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COMMENT AND OPINION
COXTRARY to the fixed delusion-of several erudite journalists
afflicted with fatty johnsonitis of the brain, I do not hold any
brief tor Mr. Patrick Calhoun, but I am a trifle curious to know
what the animus is of the legal difficulties which beset the trolley
magnate back there in Cleveland.
There is no doubt that Calhoun is a rich man, and even Mr.
Heney ha? never hinted that his dearest enemy is a "tightwad" or
prone to beat his creditors. Yet about once in so often we read that
a bailiff is in the Calhoun residence or that somebody has closed the
road in front of the house or of some equally embarrassing exercise
of a lawyer's ingenuity.
I suspect that some one has taken snap judgment against Cal
houn, with the connivance of some rural justice of the peace, and that
he has made it a point of principle to resist payment, wherefor
Dogberry and his watch are sitting up nights to ponder ways and
means of making Calhoun realize that life is real, life is earnest, and
hvavs cakes and cream.
THE decision of the state railroad commission in the case of the
Central California Traction company vs. the Atchison, Topeka
and Santa Fc railroad is of great importance. Briefly the facts
are that the electric railway corporation asked the commission for a
ruling compelling the steam railways to grant electric roads the same
joint traffic rates given to other steam roads, and the commission
made the order.
A friendly agreement to the same effect made between the
Central California Traction line and the Western Pacific has resulted
in saving the grape growers in the Tokay belt, between Stockton and
Sacramento, $10 on each carload shipped east—a saving running far
into the thousands of dollars in the yearly total.
Now that the railrQad commission has extended this friendly
ioint tariff arrangement to all electric and steam lines, and made it
compulsory, the good effects will be felt in every district penetrated
by traction roads.
The state railroad commission, so far as my information and
observation go, is one of the few state boards that have not been
used as a part. of the administration's political machine. It has
devoted its time and powers to the service of the people, and the good
it has done only emphasizes the disappointment with which one is
compelled to view the misdirected activities and the wastefulness
and incompetence of other boards, which have spent their time and
their powers in doing Johnson politics.
If the state board of control and the state harbor commission,
for example, were composed of such men as those who constitute
the railroad commission, we should have been spared the humiliation
of the Napa scandal, of the stuffed payrolls on the San Francisco
water front, of 20,000 children without schoolbooks, of $1,250,000
extra cost added to the expense of state government, of Tom Finn's
creatures falling over each other's feet by the hundred'on the wharves
and in the ferry building, and of the least businesslike and the most
extravagant management of state affairs ever known to California.
Instead, we have had an inexperienced newspaper reporter put
in absolute control of the great business interests and the expendi
tures of the state, and an ex-racetrack piker made president of
the harbor commission, in name, at least, with a constant habitue of
McDonough Brothers' Barbary Coast dive as the actual bureau of
It's a pleasure to turn away from the contemplation of these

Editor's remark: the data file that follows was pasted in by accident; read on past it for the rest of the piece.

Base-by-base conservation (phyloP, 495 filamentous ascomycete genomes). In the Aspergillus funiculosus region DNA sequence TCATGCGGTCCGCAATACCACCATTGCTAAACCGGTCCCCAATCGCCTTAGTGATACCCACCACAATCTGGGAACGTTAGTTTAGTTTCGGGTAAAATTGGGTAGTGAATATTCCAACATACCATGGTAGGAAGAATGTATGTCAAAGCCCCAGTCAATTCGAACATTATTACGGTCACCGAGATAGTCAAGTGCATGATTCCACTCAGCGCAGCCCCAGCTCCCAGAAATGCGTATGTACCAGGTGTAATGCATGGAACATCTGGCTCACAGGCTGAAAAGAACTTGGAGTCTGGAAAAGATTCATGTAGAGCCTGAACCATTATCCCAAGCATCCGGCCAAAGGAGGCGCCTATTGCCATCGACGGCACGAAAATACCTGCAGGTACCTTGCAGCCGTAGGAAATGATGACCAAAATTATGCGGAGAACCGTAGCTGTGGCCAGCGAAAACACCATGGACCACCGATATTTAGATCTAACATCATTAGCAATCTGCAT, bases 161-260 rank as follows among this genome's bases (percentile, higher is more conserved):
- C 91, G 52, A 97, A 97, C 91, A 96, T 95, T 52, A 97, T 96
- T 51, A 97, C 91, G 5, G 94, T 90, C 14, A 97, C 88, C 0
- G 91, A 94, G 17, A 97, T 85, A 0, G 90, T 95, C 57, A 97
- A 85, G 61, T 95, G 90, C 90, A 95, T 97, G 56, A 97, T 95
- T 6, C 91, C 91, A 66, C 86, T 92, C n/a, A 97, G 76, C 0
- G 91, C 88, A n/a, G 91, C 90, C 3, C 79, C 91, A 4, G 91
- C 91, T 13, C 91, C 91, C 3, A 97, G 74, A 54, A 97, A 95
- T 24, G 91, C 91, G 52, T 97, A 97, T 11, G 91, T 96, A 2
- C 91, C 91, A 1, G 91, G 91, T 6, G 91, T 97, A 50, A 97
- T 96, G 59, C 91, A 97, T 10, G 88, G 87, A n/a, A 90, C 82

creatures of the Johnson political machine tcv contemplate the rail
road commission doing business instead of low politics.
A WELL known automobile manufacturing concern has closed
its big factory at Clyde, 0., and moved the plant to Detroit.
The company says that it could not induce enough skilled
workmen to stay in Clyde because it is a "dry" town, and the
mechanics brought there found the place uninviting, though wages
were higher than in Detroit.
When Clyde found the plant was to be moved it hurriedly voted
itself "wet," but too late for the end in view. The company had
already bought and built in Detroit.
The sad case of Clyde is respectfully referred to the attention of
Mr. Irving Bristol.
EVERETT MELIXE is a Chico boy, 14 years old. He played
hookey and his school teacher reprimanded him. Everett, in
return, slapped the teacher in the face. For this he should have
had a good licking.
What did happen to Everett was a seven years' sentence to
the Preston reform school. Juvenile Judge Gray assessed the
The sentence and the crime seem to be bad misfits, at this
distance from Chico.
4(TX juvenile work," said Mrs. Shuman, addressing the Home
Industry league, "I have noticed that delinquent girls come
largely from the unoccupied classes. If you produce something
which will give the girls occupation you will help to solve the prob
lem of girls going wrong."
My observation does not bear out that of Mrs. Shuman. It has
taught me that most of the girls who lose early in the game arc
workers who don't get enough pay for their work to give them
decent comforts and reasonable small pleasures.
In other words, it isn't a question of work alone. It's a question
of work with living wages. Of course, there are other factors—some
of them important—but not many girls will take to the street if they
are given the chance to keep themselves comfortably by the work of
their hands and brains.
At the bottom of all these so called moral problems you will
always find the economic factor—the insistent, three-times-a-day
problem of bread and butter and of shelter and clothes and the rea
sonable amount of amusement and pleasure which the normal body
and brain need as much as they do meat and raiment.
Production that leaves a fair share in the hands of the producer
h a good thing. Production that is not accompanied by fair distri
bution is a curse. The overworked and underpaid girl is much nearer